Journalists, Communicators & Code

I’m no programmer. Not by a long stretch. It makes me think of Math 20 when the teacher would write all these scribbly letters on the board and my eyes would go all wonky. I can get by – I can muddle through using a framework or fix something that goes wrong (provided it’s reasonably obvious), but I wouldn’t sit down to write pages of code from scratch.

Don’t get me wrong, it would be a fantastic thing if I could code, but I’ve got along not too badly so far. There are good programmers in the world, and we’ve been able to reach out for their help when we needed it for specific projects, so… I try not to let it get to me too much. I would like to give learning it a solid go, when I find the time. In the meantime, I’ll dabble via Codecademy, and the like.

There has been some debate on the web lately about whether or not journalism students should be taught to code. For example:

Should Journalism Schools Require Reporters to Learn to Code? No. ( 

Getting past the ‘to code or not to code’ question (

Code to make a point; code to make change; on newshacking (Lisa Williams on 

I teach a mix of journalism and professional communication students, and I think it’s more important on the side, but what are the chances of a student leaving school and having this play out just exactly as they had planned? Slim. It helps to have some options, and I think there will be a fair bit of crossover from journalism to communications down the line, what with all the newspapers closing and magazines going digital, and crowdsourced news, and…and.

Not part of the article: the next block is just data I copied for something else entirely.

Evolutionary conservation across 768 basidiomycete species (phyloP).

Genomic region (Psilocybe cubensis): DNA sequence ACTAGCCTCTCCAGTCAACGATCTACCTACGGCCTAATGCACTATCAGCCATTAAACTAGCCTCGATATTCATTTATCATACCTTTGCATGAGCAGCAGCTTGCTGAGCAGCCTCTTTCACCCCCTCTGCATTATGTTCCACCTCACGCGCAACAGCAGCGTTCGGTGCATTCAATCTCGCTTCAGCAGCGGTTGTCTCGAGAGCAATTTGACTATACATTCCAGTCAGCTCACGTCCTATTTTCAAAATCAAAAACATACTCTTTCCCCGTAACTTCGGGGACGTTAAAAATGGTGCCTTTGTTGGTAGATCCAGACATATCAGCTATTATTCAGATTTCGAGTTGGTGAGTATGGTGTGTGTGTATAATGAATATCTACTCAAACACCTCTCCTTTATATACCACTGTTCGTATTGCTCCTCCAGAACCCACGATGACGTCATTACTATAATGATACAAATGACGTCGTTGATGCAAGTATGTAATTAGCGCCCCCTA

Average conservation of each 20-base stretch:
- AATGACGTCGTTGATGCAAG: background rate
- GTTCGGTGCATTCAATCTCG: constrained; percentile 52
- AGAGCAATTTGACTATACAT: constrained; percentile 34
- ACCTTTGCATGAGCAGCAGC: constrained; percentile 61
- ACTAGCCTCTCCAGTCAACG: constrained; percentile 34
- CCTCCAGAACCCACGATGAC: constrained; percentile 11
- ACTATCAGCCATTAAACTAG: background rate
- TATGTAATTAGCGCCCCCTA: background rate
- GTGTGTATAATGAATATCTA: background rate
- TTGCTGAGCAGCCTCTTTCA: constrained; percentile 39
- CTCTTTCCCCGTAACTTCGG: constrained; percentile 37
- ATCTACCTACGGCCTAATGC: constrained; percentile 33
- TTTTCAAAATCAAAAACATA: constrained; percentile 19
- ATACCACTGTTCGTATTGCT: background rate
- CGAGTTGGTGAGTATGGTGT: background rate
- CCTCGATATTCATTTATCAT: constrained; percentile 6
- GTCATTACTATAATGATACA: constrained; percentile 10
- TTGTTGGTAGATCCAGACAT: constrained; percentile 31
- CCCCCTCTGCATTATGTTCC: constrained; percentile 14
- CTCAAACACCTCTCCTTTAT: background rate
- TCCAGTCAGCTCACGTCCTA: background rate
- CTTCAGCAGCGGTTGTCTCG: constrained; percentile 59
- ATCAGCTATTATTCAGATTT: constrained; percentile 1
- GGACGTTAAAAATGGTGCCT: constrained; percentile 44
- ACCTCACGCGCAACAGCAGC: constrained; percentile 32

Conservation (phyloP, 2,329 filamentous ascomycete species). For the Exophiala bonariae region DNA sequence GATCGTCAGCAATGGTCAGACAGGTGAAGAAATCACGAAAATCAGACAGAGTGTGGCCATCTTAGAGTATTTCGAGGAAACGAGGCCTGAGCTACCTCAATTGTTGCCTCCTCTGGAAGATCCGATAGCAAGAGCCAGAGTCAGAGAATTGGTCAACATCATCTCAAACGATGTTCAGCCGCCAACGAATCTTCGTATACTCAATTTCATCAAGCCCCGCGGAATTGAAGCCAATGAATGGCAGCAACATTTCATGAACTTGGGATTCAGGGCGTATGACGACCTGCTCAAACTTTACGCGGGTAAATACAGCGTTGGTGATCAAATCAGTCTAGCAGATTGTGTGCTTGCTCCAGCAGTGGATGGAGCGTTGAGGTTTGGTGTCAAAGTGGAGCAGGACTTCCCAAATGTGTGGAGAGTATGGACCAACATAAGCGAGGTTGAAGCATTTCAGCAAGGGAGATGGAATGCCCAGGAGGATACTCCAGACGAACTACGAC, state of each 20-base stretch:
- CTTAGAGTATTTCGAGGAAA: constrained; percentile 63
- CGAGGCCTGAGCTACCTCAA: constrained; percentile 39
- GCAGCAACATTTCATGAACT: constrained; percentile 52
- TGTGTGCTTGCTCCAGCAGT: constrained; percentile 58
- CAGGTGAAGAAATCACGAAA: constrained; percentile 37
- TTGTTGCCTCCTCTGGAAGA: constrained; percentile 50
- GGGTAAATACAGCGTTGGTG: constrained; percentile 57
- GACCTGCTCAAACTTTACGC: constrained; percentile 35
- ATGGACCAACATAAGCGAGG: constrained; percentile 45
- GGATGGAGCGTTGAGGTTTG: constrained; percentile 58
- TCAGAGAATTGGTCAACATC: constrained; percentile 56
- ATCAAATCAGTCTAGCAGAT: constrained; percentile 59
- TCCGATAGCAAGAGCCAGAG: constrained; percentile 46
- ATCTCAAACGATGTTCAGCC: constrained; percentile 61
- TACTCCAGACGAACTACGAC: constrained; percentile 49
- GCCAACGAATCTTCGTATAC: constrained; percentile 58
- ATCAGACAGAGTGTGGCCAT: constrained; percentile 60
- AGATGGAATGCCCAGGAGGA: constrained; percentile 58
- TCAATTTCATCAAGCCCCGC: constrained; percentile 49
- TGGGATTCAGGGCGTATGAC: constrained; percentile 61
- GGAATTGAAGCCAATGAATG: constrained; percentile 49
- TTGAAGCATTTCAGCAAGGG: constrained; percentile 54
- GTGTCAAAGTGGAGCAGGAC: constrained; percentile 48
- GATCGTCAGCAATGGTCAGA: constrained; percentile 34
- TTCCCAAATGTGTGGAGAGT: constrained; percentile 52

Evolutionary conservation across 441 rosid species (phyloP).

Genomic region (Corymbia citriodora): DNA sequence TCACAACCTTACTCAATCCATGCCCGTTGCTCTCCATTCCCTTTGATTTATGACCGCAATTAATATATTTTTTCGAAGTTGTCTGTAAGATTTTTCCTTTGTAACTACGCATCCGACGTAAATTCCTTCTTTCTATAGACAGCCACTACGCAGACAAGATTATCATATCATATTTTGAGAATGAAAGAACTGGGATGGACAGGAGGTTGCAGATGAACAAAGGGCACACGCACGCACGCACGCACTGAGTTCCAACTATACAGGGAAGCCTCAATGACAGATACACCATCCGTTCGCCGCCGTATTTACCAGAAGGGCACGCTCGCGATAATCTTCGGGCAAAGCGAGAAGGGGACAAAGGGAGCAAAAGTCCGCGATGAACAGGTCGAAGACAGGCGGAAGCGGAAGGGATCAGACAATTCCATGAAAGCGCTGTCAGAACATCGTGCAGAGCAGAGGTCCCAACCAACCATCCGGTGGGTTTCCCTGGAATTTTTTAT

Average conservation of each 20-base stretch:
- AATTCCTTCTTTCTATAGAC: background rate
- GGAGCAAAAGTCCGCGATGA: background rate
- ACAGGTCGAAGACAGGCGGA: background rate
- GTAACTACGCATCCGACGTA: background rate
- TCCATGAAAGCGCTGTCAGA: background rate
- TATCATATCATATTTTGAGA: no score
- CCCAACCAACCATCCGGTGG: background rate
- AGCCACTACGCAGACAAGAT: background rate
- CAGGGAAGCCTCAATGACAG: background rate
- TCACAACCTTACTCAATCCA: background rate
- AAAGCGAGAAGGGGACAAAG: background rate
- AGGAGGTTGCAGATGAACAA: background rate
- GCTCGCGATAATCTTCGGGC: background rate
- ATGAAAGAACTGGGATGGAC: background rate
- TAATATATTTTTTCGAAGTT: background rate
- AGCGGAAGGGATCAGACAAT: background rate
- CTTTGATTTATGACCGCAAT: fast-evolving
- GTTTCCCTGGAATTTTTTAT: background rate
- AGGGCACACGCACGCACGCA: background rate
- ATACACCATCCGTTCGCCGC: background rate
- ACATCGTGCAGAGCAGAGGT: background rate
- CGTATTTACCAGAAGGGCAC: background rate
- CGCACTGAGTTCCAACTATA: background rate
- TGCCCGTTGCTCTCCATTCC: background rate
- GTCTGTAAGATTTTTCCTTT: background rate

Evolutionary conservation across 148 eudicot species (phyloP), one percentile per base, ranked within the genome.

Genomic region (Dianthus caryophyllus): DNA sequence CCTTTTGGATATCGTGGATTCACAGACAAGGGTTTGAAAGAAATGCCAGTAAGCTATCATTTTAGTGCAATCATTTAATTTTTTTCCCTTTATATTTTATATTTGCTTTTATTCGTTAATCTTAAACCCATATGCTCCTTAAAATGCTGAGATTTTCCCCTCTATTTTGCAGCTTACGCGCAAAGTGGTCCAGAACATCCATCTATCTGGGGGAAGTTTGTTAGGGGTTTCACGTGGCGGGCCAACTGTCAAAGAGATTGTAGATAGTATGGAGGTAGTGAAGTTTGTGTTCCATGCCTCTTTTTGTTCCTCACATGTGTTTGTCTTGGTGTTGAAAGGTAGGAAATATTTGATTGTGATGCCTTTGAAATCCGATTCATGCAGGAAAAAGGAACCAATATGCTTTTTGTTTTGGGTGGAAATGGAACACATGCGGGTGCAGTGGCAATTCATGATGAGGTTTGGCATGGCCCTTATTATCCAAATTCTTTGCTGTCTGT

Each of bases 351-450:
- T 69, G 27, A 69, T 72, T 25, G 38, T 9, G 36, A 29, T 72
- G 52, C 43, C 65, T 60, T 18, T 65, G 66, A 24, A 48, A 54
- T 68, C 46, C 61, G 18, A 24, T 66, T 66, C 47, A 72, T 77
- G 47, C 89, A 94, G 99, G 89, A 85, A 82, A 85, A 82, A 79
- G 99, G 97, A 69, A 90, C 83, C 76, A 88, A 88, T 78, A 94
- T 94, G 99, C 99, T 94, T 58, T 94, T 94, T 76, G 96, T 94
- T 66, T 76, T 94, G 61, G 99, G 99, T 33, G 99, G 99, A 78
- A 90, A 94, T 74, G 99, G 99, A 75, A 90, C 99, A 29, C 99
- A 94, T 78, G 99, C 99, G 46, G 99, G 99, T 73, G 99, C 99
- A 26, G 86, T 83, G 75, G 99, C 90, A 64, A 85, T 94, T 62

Basic coding skills, even if just HTML, CSS and the nuts and bolts of JavaScript will help just about anyone in just about any job – it’s not just about journalists. If you write for the web in any manner, it helps to understand what happens to your content. If you work in arts & culture or the nonprofit world where funds are tight and there’s no dedicated IT person, you can do some pretty great things with a CMS like WordPress and some HTML knowledge. Administrators, teachers, business owners, artists, researchers… code skills will benefit a huge variety of roles.

Not everyone is going to take it to expert level, but by learning the basics, you’ll still feel more confident in conversation with developers, helping you to be a better manager or team member. Certainly, to be a top-shelf coder requires dedication and passion for the subject – it’s virtually impossible to be highly-skilled at something if you don’t enjoy it.

I plan to work some coding essentials into my courses next term if I can, perhaps using tools like Codecademy. All I can hope for is that it gives my students a few more options and for a few, inspires a new interest.

Want to Learn? Here are some options…


Dash by General Assembly

Introduction to Computer Science (Harvard CS50x on EdX) 

So, what do you think? Should journalism and communications students learn to code? What’s the best way for them to learn?

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